Her favorite part? “The morning classes,” she said. Classes and presentations each morning are followed by independent and private tutoring opportunities in the afternoons, with curriculum-related field trips each Friday.
INL volunteers in the program included Clark, who kicked the week off on Monday morning. While learning about measurement, students used digital calipers to measure the width of hairs from their heads. Clark used a small sterling engine, which utilizes the heat from a cup of hot water to turn a wheel and explain net conversion to mechanical work – how machines are able to take one form of energy, like heat, and transform it into a different form, perhaps a useful mechanical movement that can help a machine work, such as the turning of a wheel or turbine.
“How many of you like explosions?” Clark asked. All hands went up. “Why do people like explosions? Because they feel that they are in control of energy. Did you know that there is available energy all around us, and that there are people who are paid to blow things up to learn how to control and use that energy? If you can get paid to do stuff that’s fun, how cool is that?”
Clark was followed a day later by INL tour guides Shelly Norman and Lara Hays, who gave a radiation demonstration and presentation. The next day, radiochemist Catherine Riddle talked in her own inimitable way about nuclear forensics and chemistry.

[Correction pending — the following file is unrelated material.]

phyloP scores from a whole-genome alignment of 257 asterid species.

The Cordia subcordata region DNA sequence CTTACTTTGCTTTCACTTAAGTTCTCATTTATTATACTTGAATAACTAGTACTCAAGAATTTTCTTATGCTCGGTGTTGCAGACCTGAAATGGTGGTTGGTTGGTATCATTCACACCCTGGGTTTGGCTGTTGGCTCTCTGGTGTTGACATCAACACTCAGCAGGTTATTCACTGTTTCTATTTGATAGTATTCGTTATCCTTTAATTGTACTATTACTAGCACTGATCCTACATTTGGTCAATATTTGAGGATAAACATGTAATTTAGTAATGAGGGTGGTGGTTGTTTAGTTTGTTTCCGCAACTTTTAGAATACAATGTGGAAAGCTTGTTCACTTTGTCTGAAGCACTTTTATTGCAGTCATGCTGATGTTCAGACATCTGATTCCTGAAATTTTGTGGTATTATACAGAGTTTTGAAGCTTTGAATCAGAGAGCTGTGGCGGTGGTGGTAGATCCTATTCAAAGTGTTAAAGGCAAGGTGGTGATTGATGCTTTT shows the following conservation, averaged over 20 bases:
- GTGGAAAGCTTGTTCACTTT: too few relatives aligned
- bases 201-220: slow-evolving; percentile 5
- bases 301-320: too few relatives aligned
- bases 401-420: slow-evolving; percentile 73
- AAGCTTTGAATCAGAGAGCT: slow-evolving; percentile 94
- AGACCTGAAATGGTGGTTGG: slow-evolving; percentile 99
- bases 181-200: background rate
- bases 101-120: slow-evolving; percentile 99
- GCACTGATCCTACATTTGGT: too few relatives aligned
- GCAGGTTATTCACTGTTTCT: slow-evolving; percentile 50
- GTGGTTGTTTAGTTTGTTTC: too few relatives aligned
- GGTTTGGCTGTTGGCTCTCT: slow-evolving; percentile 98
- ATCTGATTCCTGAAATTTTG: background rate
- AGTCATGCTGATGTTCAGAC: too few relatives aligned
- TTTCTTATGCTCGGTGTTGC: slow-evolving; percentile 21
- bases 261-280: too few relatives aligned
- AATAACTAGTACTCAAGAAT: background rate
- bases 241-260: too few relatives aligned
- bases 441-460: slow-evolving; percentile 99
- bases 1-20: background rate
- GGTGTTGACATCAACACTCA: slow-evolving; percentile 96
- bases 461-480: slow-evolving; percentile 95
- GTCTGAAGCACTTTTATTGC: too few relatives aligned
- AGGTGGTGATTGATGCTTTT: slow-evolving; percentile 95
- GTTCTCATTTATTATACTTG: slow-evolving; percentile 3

“It’s been pretty interesting,” said Yamni Chandler, an eighth grader at Hawthorne Middle School in Pocatello. “We learned how to make elephant toothpaste, how radiation is everywhere, what’s dangerous and what won’t affect you.”
At the end of the week, the students had the opportunity to come see INL facilities for themselves. According to Shepherd, the students were “super excited to ride on the charter bus to INL.”
The field trip on Friday first took the class to the INL manufacturing facility on Northgate Mile, then to the Energy Innovation Laboratory, where they heard about space batteries. After box lunches, presentations followed in the Human Systems Simulation Laboratory, then the Electric Vehicle Innovation Laboratory, the Biomass National User Facility, and the Computer Assisted Visual Environment (or CAVE) at the Center for Advanced Energy Studies.
Shepherd said she is hoping the second year of the AIS STEM program will include a trip to INL facilities on the desert. “I was super impressed,” she said. “I’d always wanted to go to INL, ever since I was young.”
Many of the students came away from INL week with a sense that they don’t have to go far if they want to explore careers in science and engineering. “I think it was a good eye-opener for them,” Shepherd said. “Overall, everything was just exactly what we wanted it to be.”
“INL is proud to have been a part of this summer’s AIS PREP,” said Jennifer Jackson, the lab’s K-12 Education Enrichment Program Manager. “It was truly a collaboration with the state, the universities, and the Shoshone-Bannock community. This initiative is incredibly value to our statewide community as well as to the students who participated. Idaho boasts a wealth of STEM career opportunities, and it is important to see students from all backgrounds come away from programs like these with a renewed interest in scientific pursuits.”